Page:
The role of experience in the acquisition and production of diminutives and gender in Spanish: Evidence from L2 learners and heritage speakers

Silvina Montrul, Israel de la Fuente, Justin Davidson, Rebecca Foote

Research output: Contribution to journalArticle

Abstract

This study examined whether type of early language experience provides advantages to heritage speakers over second language (L2) learners with morphology, and investigated knowledge of gender agreement and its interaction with diminutive formation. Diminutives are a hallmark of Child Directed Speech in early language development and a highly productive morphological mechanism that facilitates the acquisition of declensional noun endings in many languages (Savickienė and Dressler, 2007). In Spanish, diminutives regularize gender marking in nouns with a non-canonical ending. Twenty-four Spanish native speakers, 29 heritage speakers and 37 L2 learners with intermediate to advanced proficiency completed two picture-naming tasks and an elicited production task. Results showed that the heritage speakers were more accurate than the L2 learners with gender agreement in general, and with non-canonical ending nouns in particular. This study confirms that early language experience and the type of input received confer some advantages to heritage speakers over L2 learners with early-acquired aspects of language, especially in oral production.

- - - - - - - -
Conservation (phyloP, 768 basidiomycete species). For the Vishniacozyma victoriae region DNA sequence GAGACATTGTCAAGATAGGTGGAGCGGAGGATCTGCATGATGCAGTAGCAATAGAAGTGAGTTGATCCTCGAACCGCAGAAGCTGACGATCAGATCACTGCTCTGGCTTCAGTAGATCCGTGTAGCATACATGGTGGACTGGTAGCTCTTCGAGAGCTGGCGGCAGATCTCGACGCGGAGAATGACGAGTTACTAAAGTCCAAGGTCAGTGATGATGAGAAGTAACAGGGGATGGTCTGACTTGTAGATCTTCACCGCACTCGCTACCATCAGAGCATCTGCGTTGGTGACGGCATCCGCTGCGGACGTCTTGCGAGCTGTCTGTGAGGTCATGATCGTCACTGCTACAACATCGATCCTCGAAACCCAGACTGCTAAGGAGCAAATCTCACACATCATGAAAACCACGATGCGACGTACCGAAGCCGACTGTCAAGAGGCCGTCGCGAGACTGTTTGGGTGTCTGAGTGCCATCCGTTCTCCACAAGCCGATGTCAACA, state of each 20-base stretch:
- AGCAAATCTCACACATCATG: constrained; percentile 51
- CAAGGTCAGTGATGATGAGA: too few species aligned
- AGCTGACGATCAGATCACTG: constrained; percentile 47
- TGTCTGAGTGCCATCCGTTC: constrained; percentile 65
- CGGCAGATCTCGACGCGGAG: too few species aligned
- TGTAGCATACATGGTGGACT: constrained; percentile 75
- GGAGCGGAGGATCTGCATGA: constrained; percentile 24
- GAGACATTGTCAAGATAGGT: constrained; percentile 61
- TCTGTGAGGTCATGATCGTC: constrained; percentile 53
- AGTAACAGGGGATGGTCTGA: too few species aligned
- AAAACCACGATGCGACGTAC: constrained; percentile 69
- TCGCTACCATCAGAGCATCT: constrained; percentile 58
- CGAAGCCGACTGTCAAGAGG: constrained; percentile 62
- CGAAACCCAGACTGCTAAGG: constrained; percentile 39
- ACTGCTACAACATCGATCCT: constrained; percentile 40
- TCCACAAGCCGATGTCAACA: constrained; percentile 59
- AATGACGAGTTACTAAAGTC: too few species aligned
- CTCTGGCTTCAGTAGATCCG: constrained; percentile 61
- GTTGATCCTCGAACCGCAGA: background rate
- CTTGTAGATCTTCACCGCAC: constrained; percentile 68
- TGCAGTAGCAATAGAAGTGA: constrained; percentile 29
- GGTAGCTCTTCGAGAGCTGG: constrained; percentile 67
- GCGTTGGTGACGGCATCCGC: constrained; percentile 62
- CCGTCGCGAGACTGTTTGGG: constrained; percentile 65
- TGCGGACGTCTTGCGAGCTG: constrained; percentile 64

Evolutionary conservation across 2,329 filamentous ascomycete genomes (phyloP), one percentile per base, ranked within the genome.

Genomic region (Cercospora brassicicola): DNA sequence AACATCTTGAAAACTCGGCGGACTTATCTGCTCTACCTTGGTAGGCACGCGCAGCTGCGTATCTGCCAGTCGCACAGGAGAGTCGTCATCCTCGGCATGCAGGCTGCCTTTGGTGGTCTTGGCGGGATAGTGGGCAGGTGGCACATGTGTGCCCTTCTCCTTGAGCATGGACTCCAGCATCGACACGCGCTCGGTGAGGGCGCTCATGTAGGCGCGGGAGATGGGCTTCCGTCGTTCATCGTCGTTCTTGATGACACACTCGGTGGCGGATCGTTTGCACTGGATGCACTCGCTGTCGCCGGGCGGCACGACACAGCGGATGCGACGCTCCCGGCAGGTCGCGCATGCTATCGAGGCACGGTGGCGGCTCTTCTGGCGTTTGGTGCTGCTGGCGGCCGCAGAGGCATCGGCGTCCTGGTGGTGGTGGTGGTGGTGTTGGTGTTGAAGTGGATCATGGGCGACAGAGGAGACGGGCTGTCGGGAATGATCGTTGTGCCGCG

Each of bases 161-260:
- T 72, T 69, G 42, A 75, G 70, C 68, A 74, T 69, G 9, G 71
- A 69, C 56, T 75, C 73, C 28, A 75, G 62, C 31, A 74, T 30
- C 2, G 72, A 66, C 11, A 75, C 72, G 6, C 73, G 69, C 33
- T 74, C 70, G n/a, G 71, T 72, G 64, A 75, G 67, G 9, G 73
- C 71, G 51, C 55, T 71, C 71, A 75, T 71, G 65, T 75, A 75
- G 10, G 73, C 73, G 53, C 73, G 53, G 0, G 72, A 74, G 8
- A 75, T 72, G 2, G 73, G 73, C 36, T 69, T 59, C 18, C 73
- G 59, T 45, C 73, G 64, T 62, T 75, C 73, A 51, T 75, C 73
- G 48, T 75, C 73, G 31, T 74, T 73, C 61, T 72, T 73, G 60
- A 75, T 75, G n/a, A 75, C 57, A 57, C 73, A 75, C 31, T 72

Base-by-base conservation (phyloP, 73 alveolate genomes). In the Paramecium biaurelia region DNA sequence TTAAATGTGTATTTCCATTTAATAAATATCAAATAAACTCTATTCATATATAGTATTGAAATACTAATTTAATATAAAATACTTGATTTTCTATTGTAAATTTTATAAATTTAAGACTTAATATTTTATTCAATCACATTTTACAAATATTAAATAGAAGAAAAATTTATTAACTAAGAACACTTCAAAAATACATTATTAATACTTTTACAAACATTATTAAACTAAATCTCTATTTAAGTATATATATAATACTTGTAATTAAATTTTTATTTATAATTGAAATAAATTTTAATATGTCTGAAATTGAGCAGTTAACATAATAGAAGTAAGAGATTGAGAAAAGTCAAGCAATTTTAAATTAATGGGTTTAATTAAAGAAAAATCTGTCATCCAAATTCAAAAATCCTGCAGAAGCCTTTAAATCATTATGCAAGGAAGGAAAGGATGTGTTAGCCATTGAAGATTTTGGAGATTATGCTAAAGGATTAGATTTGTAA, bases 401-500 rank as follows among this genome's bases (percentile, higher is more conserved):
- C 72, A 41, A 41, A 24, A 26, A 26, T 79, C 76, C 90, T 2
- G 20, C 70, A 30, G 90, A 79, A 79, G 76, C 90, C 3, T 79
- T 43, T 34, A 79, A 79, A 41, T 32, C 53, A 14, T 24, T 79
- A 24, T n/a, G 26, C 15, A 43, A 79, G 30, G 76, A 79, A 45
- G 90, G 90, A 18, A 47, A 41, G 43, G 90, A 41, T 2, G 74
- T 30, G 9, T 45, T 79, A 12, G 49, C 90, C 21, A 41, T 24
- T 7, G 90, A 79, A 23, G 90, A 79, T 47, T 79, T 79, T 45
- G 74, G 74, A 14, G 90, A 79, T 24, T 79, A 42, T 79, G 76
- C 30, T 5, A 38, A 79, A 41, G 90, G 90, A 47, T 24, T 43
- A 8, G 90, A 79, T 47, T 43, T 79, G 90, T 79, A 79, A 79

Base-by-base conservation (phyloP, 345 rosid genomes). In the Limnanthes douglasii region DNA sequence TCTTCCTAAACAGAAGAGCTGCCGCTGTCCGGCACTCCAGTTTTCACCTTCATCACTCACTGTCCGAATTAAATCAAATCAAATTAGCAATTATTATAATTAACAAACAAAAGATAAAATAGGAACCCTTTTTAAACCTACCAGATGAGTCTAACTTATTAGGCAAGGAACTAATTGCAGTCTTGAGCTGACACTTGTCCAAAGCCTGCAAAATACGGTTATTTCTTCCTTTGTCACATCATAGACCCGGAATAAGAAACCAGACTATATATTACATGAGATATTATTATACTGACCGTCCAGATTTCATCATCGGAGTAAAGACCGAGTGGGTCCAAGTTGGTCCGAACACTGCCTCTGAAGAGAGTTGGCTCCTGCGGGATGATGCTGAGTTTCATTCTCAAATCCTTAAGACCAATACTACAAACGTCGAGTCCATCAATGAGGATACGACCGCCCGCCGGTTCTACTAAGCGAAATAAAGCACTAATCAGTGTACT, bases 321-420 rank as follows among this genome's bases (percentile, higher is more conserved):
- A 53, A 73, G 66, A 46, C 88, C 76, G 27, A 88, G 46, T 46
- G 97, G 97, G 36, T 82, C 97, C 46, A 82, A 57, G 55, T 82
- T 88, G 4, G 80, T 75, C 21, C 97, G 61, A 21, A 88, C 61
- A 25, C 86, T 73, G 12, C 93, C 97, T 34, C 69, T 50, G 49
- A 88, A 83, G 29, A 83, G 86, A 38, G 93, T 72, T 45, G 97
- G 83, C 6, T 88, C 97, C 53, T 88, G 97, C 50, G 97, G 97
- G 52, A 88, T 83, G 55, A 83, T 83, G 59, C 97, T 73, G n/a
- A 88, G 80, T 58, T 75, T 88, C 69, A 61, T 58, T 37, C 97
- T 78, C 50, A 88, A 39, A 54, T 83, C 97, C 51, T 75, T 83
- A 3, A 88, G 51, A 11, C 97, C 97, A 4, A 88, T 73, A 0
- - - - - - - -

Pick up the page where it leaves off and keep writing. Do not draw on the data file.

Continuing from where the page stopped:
Original languageEnglish (US)
Pages (from-to)87-118
Number of pages32
JournalSecond Language Research
Volume29
Issue number1
DOIs
StatePublished - Jan 1 2013

Keywords

  • L2 learners
  • Spanish
  • diminutives
  • grammatical gender
  • heritage speakers
  • oral production

ASJC Scopus subject areas

  • Education
  • Linguistics and Language

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